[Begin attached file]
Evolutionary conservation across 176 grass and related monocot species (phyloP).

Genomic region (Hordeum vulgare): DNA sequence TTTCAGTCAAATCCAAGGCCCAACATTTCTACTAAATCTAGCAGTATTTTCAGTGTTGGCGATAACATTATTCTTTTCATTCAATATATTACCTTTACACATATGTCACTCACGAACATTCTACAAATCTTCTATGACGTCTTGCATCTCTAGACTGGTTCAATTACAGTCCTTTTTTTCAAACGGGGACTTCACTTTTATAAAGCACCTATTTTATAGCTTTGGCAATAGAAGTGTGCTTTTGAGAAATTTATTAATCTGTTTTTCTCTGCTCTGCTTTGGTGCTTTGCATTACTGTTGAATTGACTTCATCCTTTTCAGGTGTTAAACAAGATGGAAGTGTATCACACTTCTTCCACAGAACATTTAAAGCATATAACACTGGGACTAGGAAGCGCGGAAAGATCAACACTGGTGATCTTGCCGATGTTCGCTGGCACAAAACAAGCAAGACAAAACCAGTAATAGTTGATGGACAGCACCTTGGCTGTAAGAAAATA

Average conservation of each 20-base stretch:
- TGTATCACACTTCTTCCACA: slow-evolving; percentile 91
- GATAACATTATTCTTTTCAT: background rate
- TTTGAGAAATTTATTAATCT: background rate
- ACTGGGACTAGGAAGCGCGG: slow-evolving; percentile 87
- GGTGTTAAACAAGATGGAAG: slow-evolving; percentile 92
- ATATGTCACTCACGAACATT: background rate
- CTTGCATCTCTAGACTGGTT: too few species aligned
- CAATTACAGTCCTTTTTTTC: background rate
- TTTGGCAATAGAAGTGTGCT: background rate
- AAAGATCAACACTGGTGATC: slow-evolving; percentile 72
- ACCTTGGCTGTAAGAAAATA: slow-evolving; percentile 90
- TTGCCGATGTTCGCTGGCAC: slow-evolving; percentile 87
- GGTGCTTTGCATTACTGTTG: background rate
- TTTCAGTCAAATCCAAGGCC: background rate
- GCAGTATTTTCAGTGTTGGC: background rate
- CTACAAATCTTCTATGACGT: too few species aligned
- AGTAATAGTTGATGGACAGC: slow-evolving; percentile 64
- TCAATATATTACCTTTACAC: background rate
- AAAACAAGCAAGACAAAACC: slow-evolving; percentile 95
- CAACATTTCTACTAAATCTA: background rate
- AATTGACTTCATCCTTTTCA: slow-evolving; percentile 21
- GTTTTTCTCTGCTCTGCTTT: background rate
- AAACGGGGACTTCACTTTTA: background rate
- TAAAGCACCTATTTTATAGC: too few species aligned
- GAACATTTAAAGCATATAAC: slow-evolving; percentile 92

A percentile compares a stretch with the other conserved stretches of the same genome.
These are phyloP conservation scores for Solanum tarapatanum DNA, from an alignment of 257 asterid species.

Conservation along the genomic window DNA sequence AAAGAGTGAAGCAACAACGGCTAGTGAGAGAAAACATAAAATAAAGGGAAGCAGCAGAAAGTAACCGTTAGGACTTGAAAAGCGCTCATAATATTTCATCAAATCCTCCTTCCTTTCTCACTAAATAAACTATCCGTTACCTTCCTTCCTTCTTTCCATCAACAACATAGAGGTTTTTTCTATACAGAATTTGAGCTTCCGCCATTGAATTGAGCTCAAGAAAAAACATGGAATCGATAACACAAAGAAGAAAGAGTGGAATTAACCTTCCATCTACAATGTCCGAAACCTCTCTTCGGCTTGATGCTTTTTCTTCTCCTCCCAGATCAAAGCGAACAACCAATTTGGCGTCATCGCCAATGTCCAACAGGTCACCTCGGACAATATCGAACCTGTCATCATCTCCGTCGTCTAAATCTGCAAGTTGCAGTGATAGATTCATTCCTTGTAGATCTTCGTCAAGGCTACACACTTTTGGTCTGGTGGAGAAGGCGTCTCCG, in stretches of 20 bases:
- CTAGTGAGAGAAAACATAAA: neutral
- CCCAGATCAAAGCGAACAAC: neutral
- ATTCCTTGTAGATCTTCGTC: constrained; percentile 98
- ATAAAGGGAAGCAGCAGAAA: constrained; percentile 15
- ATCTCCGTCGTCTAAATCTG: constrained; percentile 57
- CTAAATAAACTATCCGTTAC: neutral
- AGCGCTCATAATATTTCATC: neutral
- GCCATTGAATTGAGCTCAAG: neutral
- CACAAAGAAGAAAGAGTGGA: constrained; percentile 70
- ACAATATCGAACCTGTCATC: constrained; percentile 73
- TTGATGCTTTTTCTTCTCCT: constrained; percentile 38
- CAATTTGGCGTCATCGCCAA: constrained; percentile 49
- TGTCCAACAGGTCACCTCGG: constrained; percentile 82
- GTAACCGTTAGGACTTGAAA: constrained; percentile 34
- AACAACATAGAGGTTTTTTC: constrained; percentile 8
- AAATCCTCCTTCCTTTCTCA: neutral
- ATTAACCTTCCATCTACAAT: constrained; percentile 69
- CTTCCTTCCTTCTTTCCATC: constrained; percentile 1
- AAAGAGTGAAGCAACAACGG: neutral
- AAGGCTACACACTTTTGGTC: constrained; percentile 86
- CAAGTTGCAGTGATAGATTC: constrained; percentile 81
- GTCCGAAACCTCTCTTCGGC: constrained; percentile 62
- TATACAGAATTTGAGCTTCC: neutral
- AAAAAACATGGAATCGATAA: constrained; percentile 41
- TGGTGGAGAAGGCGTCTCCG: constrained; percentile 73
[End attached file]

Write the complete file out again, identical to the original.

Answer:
Evolutionary conservation across 176 grass and related monocot species (phyloP).

Genomic region (Hordeum vulgare): DNA sequence TTTCAGTCAAATCCAAGGCCCAACATTTCTACTAAATCTAGCAGTATTTTCAGTGTTGGCGATAACATTATTCTTTTCATTCAATATATTACCTTTACACATATGTCACTCACGAACATTCTACAAATCTTCTATGACGTCTTGCATCTCTAGACTGGTTCAATTACAGTCCTTTTTTTCAAACGGGGACTTCACTTTTATAAAGCACCTATTTTATAGCTTTGGCAATAGAAGTGTGCTTTTGAGAAATTTATTAATCTGTTTTTCTCTGCTCTGCTTTGGTGCTTTGCATTACTGTTGAATTGACTTCATCCTTTTCAGGTGTTAAACAAGATGGAAGTGTATCACACTTCTTCCACAGAACATTTAAAGCATATAACACTGGGACTAGGAAGCGCGGAAAGATCAACACTGGTGATCTTGCCGATGTTCGCTGGCACAAAACAAGCAAGACAAAACCAGTAATAGTTGATGGACAGCACCTTGGCTGTAAGAAAATA

Average conservation of each 20-base stretch:
- TGTATCACACTTCTTCCACA: slow-evolving; percentile 91
- GATAACATTATTCTTTTCAT: background rate
- TTTGAGAAATTTATTAATCT: background rate
- ACTGGGACTAGGAAGCGCGG: slow-evolving; percentile 87
- GGTGTTAAACAAGATGGAAG: slow-evolving; percentile 92
- ATATGTCACTCACGAACATT: background rate
- CTTGCATCTCTAGACTGGTT: too few species aligned
- CAATTACAGTCCTTTTTTTC: background rate
- TTTGGCAATAGAAGTGTGCT: background rate
- AAAGATCAACACTGGTGATC: slow-evolving; percentile 72
- ACCTTGGCTGTAAGAAAATA: slow-evolving; percentile 90
- TTGCCGATGTTCGCTGGCAC: slow-evolving; percentile 87
- GGTGCTTTGCATTACTGTTG: background rate
- TTTCAGTCAAATCCAAGGCC: background rate
- GCAGTATTTTCAGTGTTGGC: background rate
- CTACAAATCTTCTATGACGT: too few species aligned
- AGTAATAGTTGATGGACAGC: slow-evolving; percentile 64
- TCAATATATTACCTTTACAC: background rate
- AAAACAAGCAAGACAAAACC: slow-evolving; percentile 95
- CAACATTTCTACTAAATCTA: background rate
- AATTGACTTCATCCTTTTCA: slow-evolving; percentile 21
- GTTTTTCTCTGCTCTGCTTT: background rate
- AAACGGGGACTTCACTTTTA: background rate
- TAAAGCACCTATTTTATAGC: too few species aligned
- GAACATTTAAAGCATATAAC: slow-evolving; percentile 92

A percentile compares a stretch with the other conserved stretches of the same genome.
These are phyloP conservation scores for Solanum tarapatanum DNA, from an alignment of 257 asterid species.

Conservation along the genomic window DNA sequence AAAGAGTGAAGCAACAACGGCTAGTGAGAGAAAACATAAAATAAAGGGAAGCAGCAGAAAGTAACCGTTAGGACTTGAAAAGCGCTCATAATATTTCATCAAATCCTCCTTCCTTTCTCACTAAATAAACTATCCGTTACCTTCCTTCCTTCTTTCCATCAACAACATAGAGGTTTTTTCTATACAGAATTTGAGCTTCCGCCATTGAATTGAGCTCAAGAAAAAACATGGAATCGATAACACAAAGAAGAAAGAGTGGAATTAACCTTCCATCTACAATGTCCGAAACCTCTCTTCGGCTTGATGCTTTTTCTTCTCCTCCCAGATCAAAGCGAACAACCAATTTGGCGTCATCGCCAATGTCCAACAGGTCACCTCGGACAATATCGAACCTGTCATCATCTCCGTCGTCTAAATCTGCAAGTTGCAGTGATAGATTCATTCCTTGTAGATCTTCGTCAAGGCTACACACTTTTGGTCTGGTGGAGAAGGCGTCTCCG, in stretches of 20 bases:
- CTAGTGAGAGAAAACATAAA: neutral
- CCCAGATCAAAGCGAACAAC: neutral
- ATTCCTTGTAGATCTTCGTC: constrained; percentile 98
- ATAAAGGGAAGCAGCAGAAA: constrained; percentile 15
- ATCTCCGTCGTCTAAATCTG: constrained; percentile 57
- CTAAATAAACTATCCGTTAC: neutral
- AGCGCTCATAATATTTCATC: neutral
- GCCATTGAATTGAGCTCAAG: neutral
- CACAAAGAAGAAAGAGTGGA: constrained; percentile 70
- ACAATATCGAACCTGTCATC: constrained; percentile 73
- TTGATGCTTTTTCTTCTCCT: constrained; percentile 38
- CAATTTGGCGTCATCGCCAA: constrained; percentile 49
- TGTCCAACAGGTCACCTCGG: constrained; percentile 82
- GTAACCGTTAGGACTTGAAA: constrained; percentile 34
- AACAACATAGAGGTTTTTTC: constrained; percentile 8
- AAATCCTCCTTCCTTTCTCA: neutral
- ATTAACCTTCCATCTACAAT: constrained; percentile 69
- CTTCCTTCCTTCTTTCCATC: constrained; percentile 1
- AAAGAGTGAAGCAACAACGG: neutral
- AAGGCTACACACTTTTGGTC: constrained; percentile 86
- CAAGTTGCAGTGATAGATTC: constrained; percentile 81
- GTCCGAAACCTCTCTTCGGC: constrained; percentile 62
- TATACAGAATTTGAGCTTCC: neutral
- AAAAAACATGGAATCGATAA: constrained; percentile 41
- TGGTGGAGAAGGCGTCTCCG: constrained; percentile 73